The Sherlock Holmes Vault Collection review by Bobby Blakey
Throughout the years there have been a ton of various incarnations of the famed Sherlock Holmes based on the books from Sir Author Conan Doyle. In the 1916 the iconic literary detective made his debut in the silent film aptly titled Sherlock Holmes and hasn’t slowed down since. Now a collection of films from the 1930s have been brought together featuring the character with The Sherlock Holmes Vault Collection.
The films in this collection include The Fatal Hour (1931) that follows a card cheat who is threatened with exposure into joining a criminal enterprise that Holmes believes is controlled by Professor Moriarty. In The Triumph of Sherlock Holmes (1935) Holmes, retired to Sussex, is drawn into a last case when arch enemy Moriarty arranges with an American gang to kill one John Douglas, a country gentleman with a mysterious past. Holmes' methods baffle Watson and Lestrade, but his results astonish them. In a long flashback, the victim's wife tells the story of the sinister Vermissa Valley.
The 1937 film Silver Blaze aka Murder At The Baskervilles follows Sherlock Holmes who takes a vacation and visits his old friend Sir Henry Baskerville. His vacation ends when he suddenly finds himself in the middle of a double-murder mystery. Now he's got to find Professor Moriarty and the horse
Silver Blaze before the great cup final horse race. In the final film of this collection A Study In Scarlet (1933) a secret society in London, led by lawyer Thaddeus Merrydew collects the assets of any of its deceased members and divides them among the remaining members. Society members start dropping like flies. Sherlock Holmes is approached by member James Murphy's widow, who is miffed at being left penniless by her husband. When Captain Pyke is shot, Holmes keys in on his mysterious Chinese widow as well as the shady Merrydew. Other members keep dying--Malcom Dearing first, then Mr. Baker. There is also an attempt on the life of young Eileen Forrester, who became a reluctant society member upon the death of her father. Holmes' uncanny observations and insights are put to the test.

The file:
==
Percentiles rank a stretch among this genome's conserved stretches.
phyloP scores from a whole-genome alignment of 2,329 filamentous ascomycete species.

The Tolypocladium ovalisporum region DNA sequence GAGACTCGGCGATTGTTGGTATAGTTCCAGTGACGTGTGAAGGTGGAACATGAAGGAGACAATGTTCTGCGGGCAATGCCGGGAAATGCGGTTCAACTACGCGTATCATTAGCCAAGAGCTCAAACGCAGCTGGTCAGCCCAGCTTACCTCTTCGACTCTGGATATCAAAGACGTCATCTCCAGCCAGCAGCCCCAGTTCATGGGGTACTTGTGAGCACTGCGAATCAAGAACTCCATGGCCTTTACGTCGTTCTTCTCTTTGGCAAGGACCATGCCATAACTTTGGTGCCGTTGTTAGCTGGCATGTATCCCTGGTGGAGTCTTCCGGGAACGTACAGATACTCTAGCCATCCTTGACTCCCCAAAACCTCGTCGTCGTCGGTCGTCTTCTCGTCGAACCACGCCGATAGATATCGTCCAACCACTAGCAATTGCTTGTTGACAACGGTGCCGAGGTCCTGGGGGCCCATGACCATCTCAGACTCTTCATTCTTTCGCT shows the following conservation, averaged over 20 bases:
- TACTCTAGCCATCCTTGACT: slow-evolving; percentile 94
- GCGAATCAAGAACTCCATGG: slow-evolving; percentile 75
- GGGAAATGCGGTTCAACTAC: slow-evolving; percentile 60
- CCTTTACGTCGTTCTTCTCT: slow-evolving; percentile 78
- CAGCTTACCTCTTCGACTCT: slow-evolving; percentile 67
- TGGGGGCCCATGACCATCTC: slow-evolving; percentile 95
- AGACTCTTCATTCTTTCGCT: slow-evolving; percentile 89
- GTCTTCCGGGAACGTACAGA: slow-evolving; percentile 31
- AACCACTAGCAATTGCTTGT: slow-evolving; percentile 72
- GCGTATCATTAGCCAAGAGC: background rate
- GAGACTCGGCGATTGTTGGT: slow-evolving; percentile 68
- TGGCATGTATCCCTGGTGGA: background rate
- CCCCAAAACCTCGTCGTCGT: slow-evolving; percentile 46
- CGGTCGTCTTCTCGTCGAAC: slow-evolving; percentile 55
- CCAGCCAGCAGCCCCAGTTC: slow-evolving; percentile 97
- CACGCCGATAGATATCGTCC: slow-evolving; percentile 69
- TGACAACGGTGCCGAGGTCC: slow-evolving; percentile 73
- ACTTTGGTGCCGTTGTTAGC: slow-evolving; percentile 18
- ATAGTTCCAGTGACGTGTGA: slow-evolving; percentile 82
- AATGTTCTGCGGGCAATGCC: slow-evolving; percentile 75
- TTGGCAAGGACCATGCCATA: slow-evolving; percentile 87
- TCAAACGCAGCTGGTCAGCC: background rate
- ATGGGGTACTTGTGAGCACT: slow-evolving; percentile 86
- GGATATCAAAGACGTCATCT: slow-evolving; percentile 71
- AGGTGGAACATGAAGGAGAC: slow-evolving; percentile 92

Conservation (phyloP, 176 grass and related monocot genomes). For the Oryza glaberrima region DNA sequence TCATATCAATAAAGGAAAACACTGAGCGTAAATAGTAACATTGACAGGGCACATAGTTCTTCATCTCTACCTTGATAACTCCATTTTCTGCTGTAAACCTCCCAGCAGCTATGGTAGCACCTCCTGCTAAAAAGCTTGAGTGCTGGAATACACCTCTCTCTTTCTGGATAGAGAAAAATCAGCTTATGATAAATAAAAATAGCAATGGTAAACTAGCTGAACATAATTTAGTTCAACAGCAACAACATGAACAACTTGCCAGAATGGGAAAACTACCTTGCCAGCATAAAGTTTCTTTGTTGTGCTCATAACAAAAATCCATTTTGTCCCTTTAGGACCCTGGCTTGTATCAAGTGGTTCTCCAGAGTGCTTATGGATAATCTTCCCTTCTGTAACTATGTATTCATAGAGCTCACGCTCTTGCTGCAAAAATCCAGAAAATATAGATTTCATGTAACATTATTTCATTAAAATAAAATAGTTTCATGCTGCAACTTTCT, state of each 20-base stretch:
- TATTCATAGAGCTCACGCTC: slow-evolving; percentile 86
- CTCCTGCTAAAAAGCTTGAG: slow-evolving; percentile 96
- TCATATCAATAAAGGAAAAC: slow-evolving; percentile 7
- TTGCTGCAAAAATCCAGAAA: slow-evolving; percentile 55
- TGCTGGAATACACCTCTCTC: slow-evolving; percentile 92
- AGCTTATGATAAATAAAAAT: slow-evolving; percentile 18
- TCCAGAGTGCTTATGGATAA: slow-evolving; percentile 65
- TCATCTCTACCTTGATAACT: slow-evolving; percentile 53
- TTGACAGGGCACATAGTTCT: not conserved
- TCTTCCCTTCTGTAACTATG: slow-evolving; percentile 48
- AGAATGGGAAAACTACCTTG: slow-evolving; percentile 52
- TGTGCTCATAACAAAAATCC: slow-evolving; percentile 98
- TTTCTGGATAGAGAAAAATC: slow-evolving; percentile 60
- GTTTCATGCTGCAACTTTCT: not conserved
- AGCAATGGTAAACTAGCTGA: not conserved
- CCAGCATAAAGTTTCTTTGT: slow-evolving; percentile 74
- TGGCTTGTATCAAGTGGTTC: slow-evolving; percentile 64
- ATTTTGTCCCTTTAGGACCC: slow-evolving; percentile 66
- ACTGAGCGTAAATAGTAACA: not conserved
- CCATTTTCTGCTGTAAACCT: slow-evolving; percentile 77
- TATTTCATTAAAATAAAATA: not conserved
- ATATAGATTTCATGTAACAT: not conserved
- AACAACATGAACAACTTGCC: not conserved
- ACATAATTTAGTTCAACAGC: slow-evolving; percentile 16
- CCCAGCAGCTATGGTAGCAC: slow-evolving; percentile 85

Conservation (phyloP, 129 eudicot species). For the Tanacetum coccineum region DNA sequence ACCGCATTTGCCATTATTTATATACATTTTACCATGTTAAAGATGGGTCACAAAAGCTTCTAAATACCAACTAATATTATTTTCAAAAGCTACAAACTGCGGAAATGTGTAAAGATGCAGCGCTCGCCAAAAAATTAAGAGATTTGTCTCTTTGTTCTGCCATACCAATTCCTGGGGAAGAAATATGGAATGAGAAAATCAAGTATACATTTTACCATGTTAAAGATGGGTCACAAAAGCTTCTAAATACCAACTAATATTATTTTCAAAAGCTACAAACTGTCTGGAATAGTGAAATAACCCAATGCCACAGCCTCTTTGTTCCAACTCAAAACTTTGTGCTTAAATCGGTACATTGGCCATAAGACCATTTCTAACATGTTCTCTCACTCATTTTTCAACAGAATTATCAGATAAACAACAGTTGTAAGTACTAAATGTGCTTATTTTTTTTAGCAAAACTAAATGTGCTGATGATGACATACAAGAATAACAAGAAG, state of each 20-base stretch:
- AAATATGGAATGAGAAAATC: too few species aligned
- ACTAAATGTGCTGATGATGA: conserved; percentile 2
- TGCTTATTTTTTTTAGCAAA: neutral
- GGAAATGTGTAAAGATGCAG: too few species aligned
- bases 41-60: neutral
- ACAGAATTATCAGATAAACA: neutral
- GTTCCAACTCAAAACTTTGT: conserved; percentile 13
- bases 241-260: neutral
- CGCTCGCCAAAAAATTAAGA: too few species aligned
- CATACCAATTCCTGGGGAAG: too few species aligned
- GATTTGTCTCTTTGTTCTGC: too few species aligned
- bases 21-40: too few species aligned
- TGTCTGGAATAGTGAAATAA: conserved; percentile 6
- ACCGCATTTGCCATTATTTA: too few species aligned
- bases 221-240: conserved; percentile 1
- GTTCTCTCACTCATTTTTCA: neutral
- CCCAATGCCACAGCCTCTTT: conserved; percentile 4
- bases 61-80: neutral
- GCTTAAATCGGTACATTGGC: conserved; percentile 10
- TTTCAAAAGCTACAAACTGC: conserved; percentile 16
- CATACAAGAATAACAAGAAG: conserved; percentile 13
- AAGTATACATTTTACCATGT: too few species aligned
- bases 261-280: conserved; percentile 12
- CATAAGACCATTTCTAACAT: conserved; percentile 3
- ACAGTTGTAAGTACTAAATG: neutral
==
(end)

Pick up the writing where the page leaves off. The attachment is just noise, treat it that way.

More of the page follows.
These classic films feature two actors taking on the iconic role with Arthur Wontner taking on all except A Study In Scarlet which features Reginald Owen. I love these old movies for the sheer style if nothing else. They are all done more in the style of theater in how they shot things back then with some beautifully lighted and framed imagery. All of these films are great entries and a must see for any fans of the detective. The transfer on all these look great bringing a new vibrant look to these classic features. I could go on and on about each film, but everyone knows how Holmes films play out and these are top notch for this era. I know most people tend to mention Basil Rathbone as the premiere Holmes, but I much prefer Wontner who took on the role in five films.
This set not only includes the films but special features Elementary Cinema: The First Cinematic Adventures of Sherlock Holmes, an original documentary by Ballyhoo Motion Pictures; Sherlock Holmes and the Blue Carbuncle, a radio broadcast recreation from Redfield Arts Audio; and exclusive introductions with filmmaker and film history icon, Samuel M. Sherman. To top it off, each of the four discs includes its own audio commentary from esteemed film experts and enthusiasts, including author Jennifer Churchill; author and film historian Jason A. Ney; writers/producers Phoef Sutton and Mark Jordan Legan; and authors/screenwriters, Peter Atkins and David Breckman; original film posters replicated as postcards, and booklet inserts with original essays from author Don Stradley and author/screenwriter C. Courtney Joyner.
In addition to the standard set, The Sherlock Holmes Box Set comes complete with exclusive Sherlock Holmes collector’s items, fitting for every Sherlock fan to take on a case of their own. Collector’s items include a 13-month Sherlockian calendar, featuring special anniversary dates and fun facts about the history of Sherlock Holmes; a collector’s edition Sherlock Holmes magnet; a Sherlock Holmes notebook for jotting down clues; a one-year subscription to The Film Detective app; and a Sherlock Holmes tote bag.
Grab your copy of The Sherlock Holmes Vault Collection and Box Set available now from The Film Detective.